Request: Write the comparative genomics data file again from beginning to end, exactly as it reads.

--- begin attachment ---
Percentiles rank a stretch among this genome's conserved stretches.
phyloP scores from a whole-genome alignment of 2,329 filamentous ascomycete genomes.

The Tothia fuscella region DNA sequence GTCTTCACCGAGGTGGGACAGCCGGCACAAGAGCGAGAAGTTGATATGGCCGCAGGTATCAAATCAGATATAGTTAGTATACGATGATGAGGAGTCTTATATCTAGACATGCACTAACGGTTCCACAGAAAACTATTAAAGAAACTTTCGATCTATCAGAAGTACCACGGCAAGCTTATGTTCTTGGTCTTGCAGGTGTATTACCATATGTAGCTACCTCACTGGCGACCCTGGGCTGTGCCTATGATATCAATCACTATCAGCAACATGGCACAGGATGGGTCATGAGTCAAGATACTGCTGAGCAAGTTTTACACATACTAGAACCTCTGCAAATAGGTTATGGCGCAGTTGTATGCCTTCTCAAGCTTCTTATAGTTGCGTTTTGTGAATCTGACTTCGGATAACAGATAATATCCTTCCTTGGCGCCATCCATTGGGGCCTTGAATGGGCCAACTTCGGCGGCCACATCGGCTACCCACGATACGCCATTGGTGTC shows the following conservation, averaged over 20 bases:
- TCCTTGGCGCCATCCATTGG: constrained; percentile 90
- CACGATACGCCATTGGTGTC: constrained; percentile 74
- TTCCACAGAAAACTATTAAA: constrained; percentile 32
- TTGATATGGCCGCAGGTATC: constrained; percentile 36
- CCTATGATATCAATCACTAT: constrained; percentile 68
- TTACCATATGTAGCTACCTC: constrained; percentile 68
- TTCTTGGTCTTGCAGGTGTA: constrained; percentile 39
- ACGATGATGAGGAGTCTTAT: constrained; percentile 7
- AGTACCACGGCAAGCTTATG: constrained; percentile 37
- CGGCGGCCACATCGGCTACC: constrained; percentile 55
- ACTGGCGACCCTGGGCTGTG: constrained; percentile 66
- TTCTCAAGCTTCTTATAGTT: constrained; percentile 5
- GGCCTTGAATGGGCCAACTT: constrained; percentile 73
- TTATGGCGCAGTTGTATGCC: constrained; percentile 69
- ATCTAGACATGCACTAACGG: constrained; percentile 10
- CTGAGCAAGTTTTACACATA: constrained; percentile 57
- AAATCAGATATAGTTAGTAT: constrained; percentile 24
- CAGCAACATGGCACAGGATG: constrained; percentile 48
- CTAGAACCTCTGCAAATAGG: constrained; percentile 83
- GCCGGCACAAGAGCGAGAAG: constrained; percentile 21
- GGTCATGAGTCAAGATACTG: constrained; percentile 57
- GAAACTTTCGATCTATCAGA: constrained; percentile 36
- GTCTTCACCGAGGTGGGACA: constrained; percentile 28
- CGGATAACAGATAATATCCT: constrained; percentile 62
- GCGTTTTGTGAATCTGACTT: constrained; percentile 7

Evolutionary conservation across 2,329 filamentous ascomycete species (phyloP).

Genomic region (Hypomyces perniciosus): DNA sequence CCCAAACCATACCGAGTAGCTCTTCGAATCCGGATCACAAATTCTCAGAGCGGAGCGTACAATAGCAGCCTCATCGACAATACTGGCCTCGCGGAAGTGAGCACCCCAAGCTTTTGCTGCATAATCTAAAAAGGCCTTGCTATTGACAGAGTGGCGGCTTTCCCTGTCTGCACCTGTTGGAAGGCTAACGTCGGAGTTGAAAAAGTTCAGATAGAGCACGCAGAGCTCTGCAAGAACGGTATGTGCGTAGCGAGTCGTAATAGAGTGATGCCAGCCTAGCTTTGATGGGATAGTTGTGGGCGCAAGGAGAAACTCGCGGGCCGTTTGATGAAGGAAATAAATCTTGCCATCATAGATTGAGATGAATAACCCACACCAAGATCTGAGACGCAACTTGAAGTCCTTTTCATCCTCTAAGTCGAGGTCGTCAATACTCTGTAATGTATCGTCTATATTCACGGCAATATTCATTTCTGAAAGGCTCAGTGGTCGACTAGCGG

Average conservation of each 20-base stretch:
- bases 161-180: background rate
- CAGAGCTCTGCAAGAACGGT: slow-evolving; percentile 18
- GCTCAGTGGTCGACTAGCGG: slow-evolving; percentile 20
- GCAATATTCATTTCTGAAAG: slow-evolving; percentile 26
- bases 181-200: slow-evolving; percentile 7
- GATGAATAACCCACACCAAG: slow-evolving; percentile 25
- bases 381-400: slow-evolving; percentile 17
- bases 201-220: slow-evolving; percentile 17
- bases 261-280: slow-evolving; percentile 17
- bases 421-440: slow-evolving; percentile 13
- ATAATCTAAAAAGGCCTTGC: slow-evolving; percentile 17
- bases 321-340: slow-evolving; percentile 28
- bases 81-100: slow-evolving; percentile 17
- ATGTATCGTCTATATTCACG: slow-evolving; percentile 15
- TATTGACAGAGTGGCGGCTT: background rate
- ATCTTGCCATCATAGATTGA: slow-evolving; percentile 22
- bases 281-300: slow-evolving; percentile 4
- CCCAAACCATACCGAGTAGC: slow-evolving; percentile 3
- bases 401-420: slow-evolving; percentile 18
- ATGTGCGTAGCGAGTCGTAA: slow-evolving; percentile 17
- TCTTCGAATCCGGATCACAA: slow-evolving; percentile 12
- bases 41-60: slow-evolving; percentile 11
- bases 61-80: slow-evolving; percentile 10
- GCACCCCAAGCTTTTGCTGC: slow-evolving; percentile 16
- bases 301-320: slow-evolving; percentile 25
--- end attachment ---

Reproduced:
Percentiles rank a stretch among this genome's conserved stretches.
phyloP scores from a whole-genome alignment of 2,329 filamentous ascomycete genomes.

The Tothia fuscella region DNA sequence GTCTTCACCGAGGTGGGACAGCCGGCACAAGAGCGAGAAGTTGATATGGCCGCAGGTATCAAATCAGATATAGTTAGTATACGATGATGAGGAGTCTTATATCTAGACATGCACTAACGGTTCCACAGAAAACTATTAAAGAAACTTTCGATCTATCAGAAGTACCACGGCAAGCTTATGTTCTTGGTCTTGCAGGTGTATTACCATATGTAGCTACCTCACTGGCGACCCTGGGCTGTGCCTATGATATCAATCACTATCAGCAACATGGCACAGGATGGGTCATGAGTCAAGATACTGCTGAGCAAGTTTTACACATACTAGAACCTCTGCAAATAGGTTATGGCGCAGTTGTATGCCTTCTCAAGCTTCTTATAGTTGCGTTTTGTGAATCTGACTTCGGATAACAGATAATATCCTTCCTTGGCGCCATCCATTGGGGCCTTGAATGGGCCAACTTCGGCGGCCACATCGGCTACCCACGATACGCCATTGGTGTC shows the following conservation, averaged over 20 bases:
- TCCTTGGCGCCATCCATTGG: constrained; percentile 90
- CACGATACGCCATTGGTGTC: constrained; percentile 74
- TTCCACAGAAAACTATTAAA: constrained; percentile 32
- TTGATATGGCCGCAGGTATC: constrained; percentile 36
- CCTATGATATCAATCACTAT: constrained; percentile 68
- TTACCATATGTAGCTACCTC: constrained; percentile 68
- TTCTTGGTCTTGCAGGTGTA: constrained; percentile 39
- ACGATGATGAGGAGTCTTAT: constrained; percentile 7
- AGTACCACGGCAAGCTTATG: constrained; percentile 37
- CGGCGGCCACATCGGCTACC: constrained; percentile 55
- ACTGGCGACCCTGGGCTGTG: constrained; percentile 66
- TTCTCAAGCTTCTTATAGTT: constrained; percentile 5
- GGCCTTGAATGGGCCAACTT: constrained; percentile 73
- TTATGGCGCAGTTGTATGCC: constrained; percentile 69
- ATCTAGACATGCACTAACGG: constrained; percentile 10
- CTGAGCAAGTTTTACACATA: constrained; percentile 57
- AAATCAGATATAGTTAGTAT: constrained; percentile 24
- CAGCAACATGGCACAGGATG: constrained; percentile 48
- CTAGAACCTCTGCAAATAGG: constrained; percentile 83
- GCCGGCACAAGAGCGAGAAG: constrained; percentile 21
- GGTCATGAGTCAAGATACTG: constrained; percentile 57
- GAAACTTTCGATCTATCAGA: constrained; percentile 36
- GTCTTCACCGAGGTGGGACA: constrained; percentile 28
- CGGATAACAGATAATATCCT: constrained; percentile 62
- GCGTTTTGTGAATCTGACTT: constrained; percentile 7

Evolutionary conservation across 2,329 filamentous ascomycete species (phyloP).

Genomic region (Hypomyces perniciosus): DNA sequence CCCAAACCATACCGAGTAGCTCTTCGAATCCGGATCACAAATTCTCAGAGCGGAGCGTACAATAGCAGCCTCATCGACAATACTGGCCTCGCGGAAGTGAGCACCCCAAGCTTTTGCTGCATAATCTAAAAAGGCCTTGCTATTGACAGAGTGGCGGCTTTCCCTGTCTGCACCTGTTGGAAGGCTAACGTCGGAGTTGAAAAAGTTCAGATAGAGCACGCAGAGCTCTGCAAGAACGGTATGTGCGTAGCGAGTCGTAATAGAGTGATGCCAGCCTAGCTTTGATGGGATAGTTGTGGGCGCAAGGAGAAACTCGCGGGCCGTTTGATGAAGGAAATAAATCTTGCCATCATAGATTGAGATGAATAACCCACACCAAGATCTGAGACGCAACTTGAAGTCCTTTTCATCCTCTAAGTCGAGGTCGTCAATACTCTGTAATGTATCGTCTATATTCACGGCAATATTCATTTCTGAAAGGCTCAGTGGTCGACTAGCGG

Average conservation of each 20-base stretch:
- bases 161-180: background rate
- CAGAGCTCTGCAAGAACGGT: slow-evolving; percentile 18
- GCTCAGTGGTCGACTAGCGG: slow-evolving; percentile 20
- GCAATATTCATTTCTGAAAG: slow-evolving; percentile 26
- bases 181-200: slow-evolving; percentile 7
- GATGAATAACCCACACCAAG: slow-evolving; percentile 25
- bases 381-400: slow-evolving; percentile 17
- bases 201-220: slow-evolving; percentile 17
- bases 261-280: slow-evolving; percentile 17
- bases 421-440: slow-evolving; percentile 13
- ATAATCTAAAAAGGCCTTGC: slow-evolving; percentile 17
- bases 321-340: slow-evolving; percentile 28
- bases 81-100: slow-evolving; percentile 17
- ATGTATCGTCTATATTCACG: slow-evolving; percentile 15
- TATTGACAGAGTGGCGGCTT: background rate
- ATCTTGCCATCATAGATTGA: slow-evolving; percentile 22
- bases 281-300: slow-evolving; percentile 4
- CCCAAACCATACCGAGTAGC: slow-evolving; percentile 3
- bases 401-420: slow-evolving; percentile 18
- ATGTGCGTAGCGAGTCGTAA: slow-evolving; percentile 17
- TCTTCGAATCCGGATCACAA: slow-evolving; percentile 12
- bases 41-60: slow-evolving; percentile 11
- bases 61-80: slow-evolving; percentile 10
- GCACCCCAAGCTTTTGCTGC: slow-evolving; percentile 16
- bases 301-320: slow-evolving; percentile 25